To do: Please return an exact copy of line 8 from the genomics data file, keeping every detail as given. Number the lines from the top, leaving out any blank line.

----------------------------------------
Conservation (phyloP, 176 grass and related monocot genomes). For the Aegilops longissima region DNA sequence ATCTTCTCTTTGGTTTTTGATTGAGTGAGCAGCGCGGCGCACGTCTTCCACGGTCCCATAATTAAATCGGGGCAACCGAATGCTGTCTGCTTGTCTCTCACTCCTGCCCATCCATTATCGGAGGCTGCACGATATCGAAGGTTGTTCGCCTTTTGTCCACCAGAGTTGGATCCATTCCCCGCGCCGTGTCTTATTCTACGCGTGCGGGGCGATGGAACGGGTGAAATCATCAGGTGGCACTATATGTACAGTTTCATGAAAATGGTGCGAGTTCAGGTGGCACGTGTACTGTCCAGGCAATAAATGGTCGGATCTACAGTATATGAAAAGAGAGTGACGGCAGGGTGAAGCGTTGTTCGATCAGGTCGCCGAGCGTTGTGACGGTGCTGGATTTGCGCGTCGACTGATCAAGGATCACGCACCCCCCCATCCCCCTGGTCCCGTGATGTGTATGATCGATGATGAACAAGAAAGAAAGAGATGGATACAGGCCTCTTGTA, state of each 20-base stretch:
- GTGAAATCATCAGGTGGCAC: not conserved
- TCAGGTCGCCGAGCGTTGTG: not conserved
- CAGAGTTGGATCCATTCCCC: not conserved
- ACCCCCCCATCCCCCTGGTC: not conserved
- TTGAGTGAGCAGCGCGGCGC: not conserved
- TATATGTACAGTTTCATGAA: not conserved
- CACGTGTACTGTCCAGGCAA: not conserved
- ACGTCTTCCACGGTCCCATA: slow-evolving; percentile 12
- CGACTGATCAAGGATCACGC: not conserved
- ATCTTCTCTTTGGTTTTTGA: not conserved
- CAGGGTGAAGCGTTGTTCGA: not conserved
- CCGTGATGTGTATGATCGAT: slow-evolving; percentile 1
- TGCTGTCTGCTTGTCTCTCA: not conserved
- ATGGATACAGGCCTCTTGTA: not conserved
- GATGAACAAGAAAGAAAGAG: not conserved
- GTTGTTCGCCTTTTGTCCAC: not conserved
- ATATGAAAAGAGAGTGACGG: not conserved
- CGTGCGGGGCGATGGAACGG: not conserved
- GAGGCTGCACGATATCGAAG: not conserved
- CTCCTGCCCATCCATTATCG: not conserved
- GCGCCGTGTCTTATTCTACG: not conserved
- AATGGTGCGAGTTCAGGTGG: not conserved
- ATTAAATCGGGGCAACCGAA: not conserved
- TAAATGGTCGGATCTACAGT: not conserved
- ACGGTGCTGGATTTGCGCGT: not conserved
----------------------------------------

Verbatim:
- CACGTGTACTGTCCAGGCAA: not conserved